A contributor to the Lawrence Journal-World named "smitty" explains the correlation between drugs and shoes hanging from powerlines in an alley near a shelter. It sounds very similar to what I’ve seen in Minneapolis:
There’s also a well organized small group at the wet shelter to supply you with drugs if you want. Just go to the alley beside the wet shelter where the shoes are hanging from the power lines. For those of you not in the know, the shoes are a well established signal of illegal drugs available under the hanging shoes.
Usually on Friday late afternoon and early evening there is a high number of cars driving in and out of the alley but not one of those vehicles are shelter residents, just visitors that never get out of their cars. Someone from the wet shelter parking lot goes out "to visit" for a while, smiles, handshakes, and off the visiting car goes. There is even a second exchange location at the alley between the Trinity and First Christian Church if the other line is full, you know, quick service line. It was so well organized that the bobby fisher chess guy was at the alley to get his supply a couple of weeks ago.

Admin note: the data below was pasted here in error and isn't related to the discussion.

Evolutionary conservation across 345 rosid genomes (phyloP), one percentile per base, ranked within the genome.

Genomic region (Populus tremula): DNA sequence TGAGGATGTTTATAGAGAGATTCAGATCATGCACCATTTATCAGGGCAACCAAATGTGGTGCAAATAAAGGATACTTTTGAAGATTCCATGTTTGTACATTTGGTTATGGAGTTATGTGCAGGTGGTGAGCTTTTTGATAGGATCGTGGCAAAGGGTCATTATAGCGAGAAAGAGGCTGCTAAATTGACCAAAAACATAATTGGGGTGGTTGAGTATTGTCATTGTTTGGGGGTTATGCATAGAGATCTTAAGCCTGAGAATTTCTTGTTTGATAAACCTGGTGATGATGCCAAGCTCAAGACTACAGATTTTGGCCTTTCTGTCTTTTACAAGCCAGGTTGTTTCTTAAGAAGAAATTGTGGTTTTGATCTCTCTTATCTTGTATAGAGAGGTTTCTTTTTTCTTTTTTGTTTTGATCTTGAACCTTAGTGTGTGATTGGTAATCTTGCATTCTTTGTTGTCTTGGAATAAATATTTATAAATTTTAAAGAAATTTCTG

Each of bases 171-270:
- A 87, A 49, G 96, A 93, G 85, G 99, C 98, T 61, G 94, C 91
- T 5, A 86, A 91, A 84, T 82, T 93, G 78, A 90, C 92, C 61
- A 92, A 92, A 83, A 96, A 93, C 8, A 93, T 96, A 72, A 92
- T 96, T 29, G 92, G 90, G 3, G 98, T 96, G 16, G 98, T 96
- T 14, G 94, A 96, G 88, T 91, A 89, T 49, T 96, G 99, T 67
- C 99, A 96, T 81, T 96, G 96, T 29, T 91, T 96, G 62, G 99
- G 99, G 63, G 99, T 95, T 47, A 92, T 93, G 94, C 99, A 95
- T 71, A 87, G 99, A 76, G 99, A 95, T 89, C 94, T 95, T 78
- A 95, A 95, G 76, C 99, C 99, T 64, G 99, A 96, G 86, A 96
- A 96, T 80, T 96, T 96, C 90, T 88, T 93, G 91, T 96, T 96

The local cops must be aware of what’s going on in that alley. Do they also see the correlation with shoefiti that "smitty" describes? If so, does Lawrence, KS, have a shoe removal policy in place? If not, does the act of NOT removing the shoes indirectly contribute to the local drug trade? Lawrence appears to take graffiti removal seriously. In fact, it’s ranked above sexual assaults on their site’s navigation. However, it sounds like shoefiti doesn’t carry the same weight, or "smitty" wouldn’t use the hanging shoes as a marker for drug dealing in his town.
What do you think? Should the shoes come down due to the perception of a correlation with drug dealing, or does a correlation truly exist? Should residents of Lawrence have to put up with litter on powerlines that’s clearly associated with nefarious activities, especially considering how easily the problem could be resolved?